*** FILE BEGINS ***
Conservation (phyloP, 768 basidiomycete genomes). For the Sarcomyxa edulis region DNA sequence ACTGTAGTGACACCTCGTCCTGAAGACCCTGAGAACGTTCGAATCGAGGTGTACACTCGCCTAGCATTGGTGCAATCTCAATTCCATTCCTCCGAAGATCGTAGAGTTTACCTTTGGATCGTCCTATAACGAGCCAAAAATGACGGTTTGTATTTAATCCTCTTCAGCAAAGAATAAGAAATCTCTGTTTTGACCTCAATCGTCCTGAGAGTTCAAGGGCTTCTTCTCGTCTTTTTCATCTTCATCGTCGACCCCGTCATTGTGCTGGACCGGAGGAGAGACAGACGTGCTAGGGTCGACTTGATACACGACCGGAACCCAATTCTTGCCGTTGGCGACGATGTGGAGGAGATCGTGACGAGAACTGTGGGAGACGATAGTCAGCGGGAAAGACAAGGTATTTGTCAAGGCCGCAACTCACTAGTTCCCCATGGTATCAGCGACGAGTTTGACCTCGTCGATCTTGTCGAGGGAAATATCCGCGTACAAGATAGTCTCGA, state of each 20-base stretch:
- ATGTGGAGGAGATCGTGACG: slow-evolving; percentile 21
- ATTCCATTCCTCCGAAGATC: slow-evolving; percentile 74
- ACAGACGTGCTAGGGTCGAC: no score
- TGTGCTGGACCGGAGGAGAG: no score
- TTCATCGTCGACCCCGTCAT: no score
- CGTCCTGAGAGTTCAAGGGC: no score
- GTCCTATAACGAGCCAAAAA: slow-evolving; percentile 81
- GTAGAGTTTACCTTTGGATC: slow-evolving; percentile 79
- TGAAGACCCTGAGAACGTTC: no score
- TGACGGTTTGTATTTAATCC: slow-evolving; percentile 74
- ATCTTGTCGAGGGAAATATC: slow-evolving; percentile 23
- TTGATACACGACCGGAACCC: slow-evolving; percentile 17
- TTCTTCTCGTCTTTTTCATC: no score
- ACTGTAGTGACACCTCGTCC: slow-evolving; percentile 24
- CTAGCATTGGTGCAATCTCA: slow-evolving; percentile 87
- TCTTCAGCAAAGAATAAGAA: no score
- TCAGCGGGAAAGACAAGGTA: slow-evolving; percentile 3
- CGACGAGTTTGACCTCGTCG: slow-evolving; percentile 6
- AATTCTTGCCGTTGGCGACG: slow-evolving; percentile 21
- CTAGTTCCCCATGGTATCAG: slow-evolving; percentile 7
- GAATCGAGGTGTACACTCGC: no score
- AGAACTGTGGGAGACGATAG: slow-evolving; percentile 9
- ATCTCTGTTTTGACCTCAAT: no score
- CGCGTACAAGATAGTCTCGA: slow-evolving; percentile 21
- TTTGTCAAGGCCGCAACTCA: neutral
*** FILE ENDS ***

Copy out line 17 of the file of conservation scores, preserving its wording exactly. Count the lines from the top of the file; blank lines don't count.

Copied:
- TCTTCAGCAAAGAATAAGAA: no score